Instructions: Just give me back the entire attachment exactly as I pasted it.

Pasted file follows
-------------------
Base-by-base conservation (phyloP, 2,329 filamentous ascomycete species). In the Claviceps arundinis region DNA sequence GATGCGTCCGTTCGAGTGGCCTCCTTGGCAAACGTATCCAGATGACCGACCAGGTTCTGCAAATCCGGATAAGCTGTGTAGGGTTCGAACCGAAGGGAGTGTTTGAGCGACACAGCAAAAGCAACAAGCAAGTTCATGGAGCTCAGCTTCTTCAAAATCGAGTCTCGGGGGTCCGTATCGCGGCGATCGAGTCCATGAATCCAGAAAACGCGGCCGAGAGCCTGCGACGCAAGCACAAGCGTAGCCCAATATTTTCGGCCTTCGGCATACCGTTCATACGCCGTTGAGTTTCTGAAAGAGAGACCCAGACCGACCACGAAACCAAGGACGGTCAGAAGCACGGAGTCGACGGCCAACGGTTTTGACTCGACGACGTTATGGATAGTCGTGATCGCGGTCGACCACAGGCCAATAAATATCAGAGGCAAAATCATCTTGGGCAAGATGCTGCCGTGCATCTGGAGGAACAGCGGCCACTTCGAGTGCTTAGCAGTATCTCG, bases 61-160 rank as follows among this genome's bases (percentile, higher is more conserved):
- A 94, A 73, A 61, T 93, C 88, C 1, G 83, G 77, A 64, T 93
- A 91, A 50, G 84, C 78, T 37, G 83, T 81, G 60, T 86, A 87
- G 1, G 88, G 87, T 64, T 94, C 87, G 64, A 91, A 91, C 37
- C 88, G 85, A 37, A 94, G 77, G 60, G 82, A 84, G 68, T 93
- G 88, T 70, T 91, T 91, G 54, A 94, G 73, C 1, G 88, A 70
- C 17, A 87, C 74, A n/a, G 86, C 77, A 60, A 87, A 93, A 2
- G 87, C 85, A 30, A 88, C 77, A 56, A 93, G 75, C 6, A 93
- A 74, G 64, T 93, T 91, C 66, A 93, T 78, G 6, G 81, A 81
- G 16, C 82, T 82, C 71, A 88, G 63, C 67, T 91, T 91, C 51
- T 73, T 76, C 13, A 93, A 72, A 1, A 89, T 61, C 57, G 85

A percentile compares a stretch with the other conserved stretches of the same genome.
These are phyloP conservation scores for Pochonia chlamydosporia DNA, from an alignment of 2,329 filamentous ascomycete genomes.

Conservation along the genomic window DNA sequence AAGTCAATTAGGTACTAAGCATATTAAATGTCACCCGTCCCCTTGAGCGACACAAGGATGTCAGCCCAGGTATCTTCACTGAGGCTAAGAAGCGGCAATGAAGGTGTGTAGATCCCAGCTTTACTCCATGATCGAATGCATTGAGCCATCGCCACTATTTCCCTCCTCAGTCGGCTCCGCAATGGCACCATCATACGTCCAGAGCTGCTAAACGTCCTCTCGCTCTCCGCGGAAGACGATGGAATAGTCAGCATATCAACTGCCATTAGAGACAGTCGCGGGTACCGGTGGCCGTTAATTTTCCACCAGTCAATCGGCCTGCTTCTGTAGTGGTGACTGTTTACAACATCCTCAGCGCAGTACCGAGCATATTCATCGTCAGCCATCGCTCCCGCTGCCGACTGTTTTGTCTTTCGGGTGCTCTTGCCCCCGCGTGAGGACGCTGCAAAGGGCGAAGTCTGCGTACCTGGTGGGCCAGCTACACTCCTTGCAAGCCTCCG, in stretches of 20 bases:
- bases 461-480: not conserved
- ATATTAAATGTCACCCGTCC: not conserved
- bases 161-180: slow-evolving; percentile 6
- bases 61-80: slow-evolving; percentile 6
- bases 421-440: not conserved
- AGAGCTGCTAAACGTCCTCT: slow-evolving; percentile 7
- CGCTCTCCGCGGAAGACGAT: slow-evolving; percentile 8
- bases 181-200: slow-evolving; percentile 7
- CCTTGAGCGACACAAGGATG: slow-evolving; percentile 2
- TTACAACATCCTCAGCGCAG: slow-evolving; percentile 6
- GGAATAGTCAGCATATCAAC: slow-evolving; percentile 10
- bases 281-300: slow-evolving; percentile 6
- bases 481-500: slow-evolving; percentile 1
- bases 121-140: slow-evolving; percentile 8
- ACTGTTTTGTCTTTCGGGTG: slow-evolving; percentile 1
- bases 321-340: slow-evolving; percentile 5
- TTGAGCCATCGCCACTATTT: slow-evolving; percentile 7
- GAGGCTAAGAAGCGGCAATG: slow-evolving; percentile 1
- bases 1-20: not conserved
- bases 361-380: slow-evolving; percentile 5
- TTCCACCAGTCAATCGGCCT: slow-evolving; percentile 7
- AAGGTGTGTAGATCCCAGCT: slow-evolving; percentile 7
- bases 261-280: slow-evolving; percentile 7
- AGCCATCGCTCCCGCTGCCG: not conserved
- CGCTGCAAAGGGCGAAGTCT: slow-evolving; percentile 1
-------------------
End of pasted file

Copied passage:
Base-by-base conservation (phyloP, 2,329 filamentous ascomycete species). In the Claviceps arundinis region DNA sequence GATGCGTCCGTTCGAGTGGCCTCCTTGGCAAACGTATCCAGATGACCGACCAGGTTCTGCAAATCCGGATAAGCTGTGTAGGGTTCGAACCGAAGGGAGTGTTTGAGCGACACAGCAAAAGCAACAAGCAAGTTCATGGAGCTCAGCTTCTTCAAAATCGAGTCTCGGGGGTCCGTATCGCGGCGATCGAGTCCATGAATCCAGAAAACGCGGCCGAGAGCCTGCGACGCAAGCACAAGCGTAGCCCAATATTTTCGGCCTTCGGCATACCGTTCATACGCCGTTGAGTTTCTGAAAGAGAGACCCAGACCGACCACGAAACCAAGGACGGTCAGAAGCACGGAGTCGACGGCCAACGGTTTTGACTCGACGACGTTATGGATAGTCGTGATCGCGGTCGACCACAGGCCAATAAATATCAGAGGCAAAATCATCTTGGGCAAGATGCTGCCGTGCATCTGGAGGAACAGCGGCCACTTCGAGTGCTTAGCAGTATCTCG, bases 61-160 rank as follows among this genome's bases (percentile, higher is more conserved):
- A 94, A 73, A 61, T 93, C 88, C 1, G 83, G 77, A 64, T 93
- A 91, A 50, G 84, C 78, T 37, G 83, T 81, G 60, T 86, A 87
- G 1, G 88, G 87, T 64, T 94, C 87, G 64, A 91, A 91, C 37
- C 88, G 85, A 37, A 94, G 77, G 60, G 82, A 84, G 68, T 93
- G 88, T 70, T 91, T 91, G 54, A 94, G 73, C 1, G 88, A 70
- C 17, A 87, C 74, A n/a, G 86, C 77, A 60, A 87, A 93, A 2
- G 87, C 85, A 30, A 88, C 77, A 56, A 93, G 75, C 6, A 93
- A 74, G 64, T 93, T 91, C 66, A 93, T 78, G 6, G 81, A 81
- G 16, C 82, T 82, C 71, A 88, G 63, C 67, T 91, T 91, C 51
- T 73, T 76, C 13, A 93, A 72, A 1, A 89, T 61, C 57, G 85

A percentile compares a stretch with the other conserved stretches of the same genome.
These are phyloP conservation scores for Pochonia chlamydosporia DNA, from an alignment of 2,329 filamentous ascomycete genomes.

Conservation along the genomic window DNA sequence AAGTCAATTAGGTACTAAGCATATTAAATGTCACCCGTCCCCTTGAGCGACACAAGGATGTCAGCCCAGGTATCTTCACTGAGGCTAAGAAGCGGCAATGAAGGTGTGTAGATCCCAGCTTTACTCCATGATCGAATGCATTGAGCCATCGCCACTATTTCCCTCCTCAGTCGGCTCCGCAATGGCACCATCATACGTCCAGAGCTGCTAAACGTCCTCTCGCTCTCCGCGGAAGACGATGGAATAGTCAGCATATCAACTGCCATTAGAGACAGTCGCGGGTACCGGTGGCCGTTAATTTTCCACCAGTCAATCGGCCTGCTTCTGTAGTGGTGACTGTTTACAACATCCTCAGCGCAGTACCGAGCATATTCATCGTCAGCCATCGCTCCCGCTGCCGACTGTTTTGTCTTTCGGGTGCTCTTGCCCCCGCGTGAGGACGCTGCAAAGGGCGAAGTCTGCGTACCTGGTGGGCCAGCTACACTCCTTGCAAGCCTCCG, in stretches of 20 bases:
- bases 461-480: not conserved
- ATATTAAATGTCACCCGTCC: not conserved
- bases 161-180: slow-evolving; percentile 6
- bases 61-80: slow-evolving; percentile 6
- bases 421-440: not conserved
- AGAGCTGCTAAACGTCCTCT: slow-evolving; percentile 7
- CGCTCTCCGCGGAAGACGAT: slow-evolving; percentile 8
- bases 181-200: slow-evolving; percentile 7
- CCTTGAGCGACACAAGGATG: slow-evolving; percentile 2
- TTACAACATCCTCAGCGCAG: slow-evolving; percentile 6
- GGAATAGTCAGCATATCAAC: slow-evolving; percentile 10
- bases 281-300: slow-evolving; percentile 6
- bases 481-500: slow-evolving; percentile 1
- bases 121-140: slow-evolving; percentile 8
- ACTGTTTTGTCTTTCGGGTG: slow-evolving; percentile 1
- bases 321-340: slow-evolving; percentile 5
- TTGAGCCATCGCCACTATTT: slow-evolving; percentile 7
- GAGGCTAAGAAGCGGCAATG: slow-evolving; percentile 1
- bases 1-20: not conserved
- bases 361-380: slow-evolving; percentile 5
- TTCCACCAGTCAATCGGCCT: slow-evolving; percentile 7
- AAGGTGTGTAGATCCCAGCT: slow-evolving; percentile 7
- bases 261-280: slow-evolving; percentile 7
- AGCCATCGCTCCCGCTGCCG: not conserved
- CGCTGCAAAGGGCGAAGTCT: slow-evolving; percentile 1